SBJ/May 6-12, 2013/Facilities

Legends lands food deal for Redskins’ suites

Legends, co-owned by the Dallas Cowboys and New York Yankees, has signed a multiyear deal with the Washington Redskins to cater the 280 suites at FedEx Field, its biggest food account beyond Cowboys Stadium and Yankee Stadium.

Officials with the Redskins and Legends Hospitality, the company’s food and retail division, would not disclose contract terms. Legends will invest a “substantial” amount of capital to upgrade the premium side of the business, said Mike Phillips, the firm’s senior vice president, but he declined to specify dollar figures.

FedEx Field has 280 suites, second in sports to the 300-plus skyboxes at Cowboys Stadium.
Photo by: WASHINGTON REDSKINS
The high-profile NFL account is a big victory for Legends, whose owners also include the Checketts Partners Investment Fund. The growth of Legends Hospitality has lagged behind that of sister division Legends Sales and Marketing, which has expanded through deals to sell premium seats for the 49ers, Jaguars and Jets, among others.

Since Legends’ founding in 2008, it has signed smaller food deals beyond Cowboys Stadium and Yankee Stadium, adding MLS franchise FC Dallas and minor league baseball clubs affiliated with the Yankees.

That dynamic has now shifted. The Redskins agreement comes a few weeks after Legends signed a deal with the Cleveland Browns to run the team store and other merchandise stands at First Energy Stadium and the club’s online retail business.

“It has to be a big plus for Legends,” food service consultant Chris Bigelow said. “NFL teams [looking for vendors] want to talk to their peers and ask, ‘Are these guys good?’ Now they can call the Browns and the Redskins. They had to break out of that shadow.”

Legends replaces R&R Catering, a small local company that fed suite patrons the past four NFL seasons. Before 2009, Ridgewells Catering, another Washington-area firm, had a 10-year run at FedEx Field.

Centerplate, which opened FedEx Field in 1997 running all aspects of food service under its old name, Volume Services, remains the general concessions vendor.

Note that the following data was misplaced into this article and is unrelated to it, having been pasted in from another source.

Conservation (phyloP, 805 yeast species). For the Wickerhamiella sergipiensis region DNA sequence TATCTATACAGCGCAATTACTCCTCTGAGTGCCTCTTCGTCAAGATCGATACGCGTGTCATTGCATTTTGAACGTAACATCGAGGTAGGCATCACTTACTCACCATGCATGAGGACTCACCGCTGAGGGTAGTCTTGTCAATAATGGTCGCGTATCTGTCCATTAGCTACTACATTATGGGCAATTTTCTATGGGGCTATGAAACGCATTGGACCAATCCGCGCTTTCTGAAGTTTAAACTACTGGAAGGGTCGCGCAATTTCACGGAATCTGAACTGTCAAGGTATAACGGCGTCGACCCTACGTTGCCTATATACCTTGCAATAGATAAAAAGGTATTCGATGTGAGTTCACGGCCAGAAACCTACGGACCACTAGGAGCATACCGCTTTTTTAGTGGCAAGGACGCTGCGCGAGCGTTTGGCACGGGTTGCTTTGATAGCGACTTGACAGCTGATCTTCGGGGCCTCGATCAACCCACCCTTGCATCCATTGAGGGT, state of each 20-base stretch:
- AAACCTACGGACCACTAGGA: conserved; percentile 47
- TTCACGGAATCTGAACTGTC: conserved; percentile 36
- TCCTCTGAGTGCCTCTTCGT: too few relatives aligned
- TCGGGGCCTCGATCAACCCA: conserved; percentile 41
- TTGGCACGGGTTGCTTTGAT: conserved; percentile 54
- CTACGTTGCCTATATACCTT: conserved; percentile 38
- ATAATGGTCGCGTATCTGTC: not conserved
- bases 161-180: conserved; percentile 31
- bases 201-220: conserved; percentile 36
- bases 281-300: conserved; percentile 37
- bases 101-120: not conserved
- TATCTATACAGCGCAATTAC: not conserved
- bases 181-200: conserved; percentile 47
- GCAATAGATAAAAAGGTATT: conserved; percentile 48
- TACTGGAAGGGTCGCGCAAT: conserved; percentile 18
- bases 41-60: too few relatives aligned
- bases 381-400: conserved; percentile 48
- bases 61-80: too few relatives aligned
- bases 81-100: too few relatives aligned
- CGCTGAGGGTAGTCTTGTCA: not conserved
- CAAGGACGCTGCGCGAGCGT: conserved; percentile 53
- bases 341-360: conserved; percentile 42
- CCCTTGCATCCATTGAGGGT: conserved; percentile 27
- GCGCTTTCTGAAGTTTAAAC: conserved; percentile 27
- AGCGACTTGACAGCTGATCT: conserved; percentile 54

Redskins officials refused to say what drove their decision to change suite caterers. The team owns and operates FedEx Field, and there was no formal proposal issued to vendors.

The Redskins chose Legends after having discussions with R&R, in addition to Aramark, Centerplate and Levy Restaurants, which has deals at D.C. venues Nationals Park and Verizon Center. Another large sports concessions company, Delaware North Sportservice, did not speak with the Redskins, company officials said.

Redskins executives visited Yankee Stadium to see Legends’ operation and met with Legends officials at Cowboys Stadium when Washington played Dallas in December, Phillips said. Legends was informed of its selection about a month ago, he said.

Legends takes over a facility with the second-highest number of suites in sports behind Cowboys Stadium’s 300-plus skyboxes.

Before the Cowboys opened their $1.2 billion facility four years ago, FedEx Field produced the highest suite revenue among all NFL stadiums, generating an average of $4 million a season, according to industry sources. The bulk of FedEx Field’s suites are distributed on the stadium’s fourth and fifth levels. The second level, also serviced by the premium food provider, has two Owner’s Club lounges, Daniel Snyder’s suite and the corporate suite reserved for stadium naming-rights holder FedEx.

The stadium’s suburban site just off the Capital Beltway, one of the most congested roadways in the country, also lends itself to generating revenue. Legends can expect to see its alcohol per caps get a boost from suite holders sticking around long after the game is over to avoid the notorious traffic jams around FedEx Field, sources said.

With those huge numbers, though, comes the challenge of meeting the demands of Snyder — the Redskins’ owner known for being tough on the help, one former FedEx Field food provider said. One factor working in Legends’ favor is Phillips, who is supervising the vendor’s transition at FedEx Field and a sports food veteran who knows the stadium well. About 20 years ago, Phillips, then employed with Volume Services, was principally involved in negotiating the facility’s original food deal with the late Jack Kent Cooke, the Redskins’ owner at the time.

In addition, Legends President Dan Smith was a regional vice president with Volume Services at the time FedEx Field opened.

The vendor plans to upgrade the suites with induction cooking equipment to deliver fresher food more frequently, officials said. The same cooking systems are in place at Yankee Stadium and newer sports facilities.

“No more food sitting in chafing dishes for three hours,” Smith said.

Legends also plans to develop a program with local chefs serving their signature recipes at FedEx Field, similar to what the concessionaire does at Yankee Stadium and Cowboys Stadium, Phillips said.

Legends officially took over the premium food operation last week. Most of the upgrades should be in place by Aug. 19, the date of the Redskins’ first preseason home game.

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